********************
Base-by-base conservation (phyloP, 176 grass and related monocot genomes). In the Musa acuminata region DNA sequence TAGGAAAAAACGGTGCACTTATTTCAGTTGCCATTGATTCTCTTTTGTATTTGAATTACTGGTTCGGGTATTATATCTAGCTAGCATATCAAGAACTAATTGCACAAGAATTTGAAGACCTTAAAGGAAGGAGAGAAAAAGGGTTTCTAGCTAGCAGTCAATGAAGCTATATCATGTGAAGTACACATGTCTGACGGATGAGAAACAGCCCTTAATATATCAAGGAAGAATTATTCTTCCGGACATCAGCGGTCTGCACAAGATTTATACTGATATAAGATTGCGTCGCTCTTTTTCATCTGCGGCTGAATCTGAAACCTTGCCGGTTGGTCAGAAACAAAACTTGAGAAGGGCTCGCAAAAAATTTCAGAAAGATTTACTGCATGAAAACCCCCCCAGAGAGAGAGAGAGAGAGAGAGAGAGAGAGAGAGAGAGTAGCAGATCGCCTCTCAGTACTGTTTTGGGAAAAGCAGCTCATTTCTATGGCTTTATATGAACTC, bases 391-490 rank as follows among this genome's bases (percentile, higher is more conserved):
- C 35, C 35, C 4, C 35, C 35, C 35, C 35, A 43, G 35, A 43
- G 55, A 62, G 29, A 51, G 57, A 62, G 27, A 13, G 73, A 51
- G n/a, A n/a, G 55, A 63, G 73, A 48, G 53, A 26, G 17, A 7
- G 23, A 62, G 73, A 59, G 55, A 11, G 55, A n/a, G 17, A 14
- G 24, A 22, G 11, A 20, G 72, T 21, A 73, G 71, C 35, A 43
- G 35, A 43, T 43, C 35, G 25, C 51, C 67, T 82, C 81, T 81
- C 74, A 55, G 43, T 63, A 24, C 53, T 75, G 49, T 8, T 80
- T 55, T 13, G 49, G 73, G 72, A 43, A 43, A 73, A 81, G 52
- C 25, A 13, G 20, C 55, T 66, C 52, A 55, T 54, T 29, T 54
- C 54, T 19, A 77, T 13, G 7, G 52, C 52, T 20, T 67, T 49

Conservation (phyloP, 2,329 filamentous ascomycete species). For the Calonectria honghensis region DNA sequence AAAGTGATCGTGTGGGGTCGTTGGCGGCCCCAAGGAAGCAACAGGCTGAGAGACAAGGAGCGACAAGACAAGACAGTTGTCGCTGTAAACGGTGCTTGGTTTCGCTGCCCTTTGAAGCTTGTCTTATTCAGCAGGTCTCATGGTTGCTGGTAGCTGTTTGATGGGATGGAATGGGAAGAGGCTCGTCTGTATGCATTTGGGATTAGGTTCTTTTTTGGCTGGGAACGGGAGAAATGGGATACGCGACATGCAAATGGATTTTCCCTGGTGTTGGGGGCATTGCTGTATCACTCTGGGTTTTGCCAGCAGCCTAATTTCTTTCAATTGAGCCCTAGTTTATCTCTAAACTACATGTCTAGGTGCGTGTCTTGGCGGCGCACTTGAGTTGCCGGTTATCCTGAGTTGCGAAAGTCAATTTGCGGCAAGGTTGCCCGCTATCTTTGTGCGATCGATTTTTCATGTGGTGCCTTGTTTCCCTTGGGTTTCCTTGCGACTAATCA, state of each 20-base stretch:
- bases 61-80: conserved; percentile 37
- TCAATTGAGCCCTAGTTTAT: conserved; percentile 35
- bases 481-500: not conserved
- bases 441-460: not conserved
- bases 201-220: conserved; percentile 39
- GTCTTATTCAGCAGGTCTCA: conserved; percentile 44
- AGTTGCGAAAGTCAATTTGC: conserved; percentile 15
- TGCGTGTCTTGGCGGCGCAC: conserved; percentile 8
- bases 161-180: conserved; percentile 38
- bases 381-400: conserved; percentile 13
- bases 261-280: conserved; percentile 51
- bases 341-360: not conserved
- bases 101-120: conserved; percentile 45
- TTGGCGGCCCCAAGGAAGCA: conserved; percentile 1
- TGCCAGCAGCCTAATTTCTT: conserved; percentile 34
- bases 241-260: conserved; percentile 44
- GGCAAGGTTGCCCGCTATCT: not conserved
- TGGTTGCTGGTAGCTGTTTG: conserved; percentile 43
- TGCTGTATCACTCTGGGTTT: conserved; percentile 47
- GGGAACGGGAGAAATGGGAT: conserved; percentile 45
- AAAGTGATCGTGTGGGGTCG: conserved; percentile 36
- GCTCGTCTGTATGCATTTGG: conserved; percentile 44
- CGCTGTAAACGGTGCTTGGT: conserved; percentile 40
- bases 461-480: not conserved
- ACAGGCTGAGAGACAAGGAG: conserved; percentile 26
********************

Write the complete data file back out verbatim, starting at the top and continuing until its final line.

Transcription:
Base-by-base conservation (phyloP, 176 grass and related monocot genomes). In the Musa acuminata region DNA sequence TAGGAAAAAACGGTGCACTTATTTCAGTTGCCATTGATTCTCTTTTGTATTTGAATTACTGGTTCGGGTATTATATCTAGCTAGCATATCAAGAACTAATTGCACAAGAATTTGAAGACCTTAAAGGAAGGAGAGAAAAAGGGTTTCTAGCTAGCAGTCAATGAAGCTATATCATGTGAAGTACACATGTCTGACGGATGAGAAACAGCCCTTAATATATCAAGGAAGAATTATTCTTCCGGACATCAGCGGTCTGCACAAGATTTATACTGATATAAGATTGCGTCGCTCTTTTTCATCTGCGGCTGAATCTGAAACCTTGCCGGTTGGTCAGAAACAAAACTTGAGAAGGGCTCGCAAAAAATTTCAGAAAGATTTACTGCATGAAAACCCCCCCAGAGAGAGAGAGAGAGAGAGAGAGAGAGAGAGAGAGAGTAGCAGATCGCCTCTCAGTACTGTTTTGGGAAAAGCAGCTCATTTCTATGGCTTTATATGAACTC, bases 391-490 rank as follows among this genome's bases (percentile, higher is more conserved):
- C 35, C 35, C 4, C 35, C 35, C 35, C 35, A 43, G 35, A 43
- G 55, A 62, G 29, A 51, G 57, A 62, G 27, A 13, G 73, A 51
- G n/a, A n/a, G 55, A 63, G 73, A 48, G 53, A 26, G 17, A 7
- G 23, A 62, G 73, A 59, G 55, A 11, G 55, A n/a, G 17, A 14
- G 24, A 22, G 11, A 20, G 72, T 21, A 73, G 71, C 35, A 43
- G 35, A 43, T 43, C 35, G 25, C 51, C 67, T 82, C 81, T 81
- C 74, A 55, G 43, T 63, A 24, C 53, T 75, G 49, T 8, T 80
- T 55, T 13, G 49, G 73, G 72, A 43, A 43, A 73, A 81, G 52
- C 25, A 13, G 20, C 55, T 66, C 52, A 55, T 54, T 29, T 54
- C 54, T 19, A 77, T 13, G 7, G 52, C 52, T 20, T 67, T 49

Conservation (phyloP, 2,329 filamentous ascomycete species). For the Calonectria honghensis region DNA sequence AAAGTGATCGTGTGGGGTCGTTGGCGGCCCCAAGGAAGCAACAGGCTGAGAGACAAGGAGCGACAAGACAAGACAGTTGTCGCTGTAAACGGTGCTTGGTTTCGCTGCCCTTTGAAGCTTGTCTTATTCAGCAGGTCTCATGGTTGCTGGTAGCTGTTTGATGGGATGGAATGGGAAGAGGCTCGTCTGTATGCATTTGGGATTAGGTTCTTTTTTGGCTGGGAACGGGAGAAATGGGATACGCGACATGCAAATGGATTTTCCCTGGTGTTGGGGGCATTGCTGTATCACTCTGGGTTTTGCCAGCAGCCTAATTTCTTTCAATTGAGCCCTAGTTTATCTCTAAACTACATGTCTAGGTGCGTGTCTTGGCGGCGCACTTGAGTTGCCGGTTATCCTGAGTTGCGAAAGTCAATTTGCGGCAAGGTTGCCCGCTATCTTTGTGCGATCGATTTTTCATGTGGTGCCTTGTTTCCCTTGGGTTTCCTTGCGACTAATCA, state of each 20-base stretch:
- bases 61-80: conserved; percentile 37
- TCAATTGAGCCCTAGTTTAT: conserved; percentile 35
- bases 481-500: not conserved
- bases 441-460: not conserved
- bases 201-220: conserved; percentile 39
- GTCTTATTCAGCAGGTCTCA: conserved; percentile 44
- AGTTGCGAAAGTCAATTTGC: conserved; percentile 15
- TGCGTGTCTTGGCGGCGCAC: conserved; percentile 8
- bases 161-180: conserved; percentile 38
- bases 381-400: conserved; percentile 13
- bases 261-280: conserved; percentile 51
- bases 341-360: not conserved
- bases 101-120: conserved; percentile 45
- TTGGCGGCCCCAAGGAAGCA: conserved; percentile 1
- TGCCAGCAGCCTAATTTCTT: conserved; percentile 34
- bases 241-260: conserved; percentile 44
- GGCAAGGTTGCCCGCTATCT: not conserved
- TGGTTGCTGGTAGCTGTTTG: conserved; percentile 43
- TGCTGTATCACTCTGGGTTT: conserved; percentile 47
- GGGAACGGGAGAAATGGGAT: conserved; percentile 45
- AAAGTGATCGTGTGGGGTCG: conserved; percentile 36
- GCTCGTCTGTATGCATTTGG: conserved; percentile 44
- CGCTGTAAACGGTGCTTGGT: conserved; percentile 40
- bases 461-480: not conserved
- ACAGGCTGAGAGACAAGGAG: conserved; percentile 26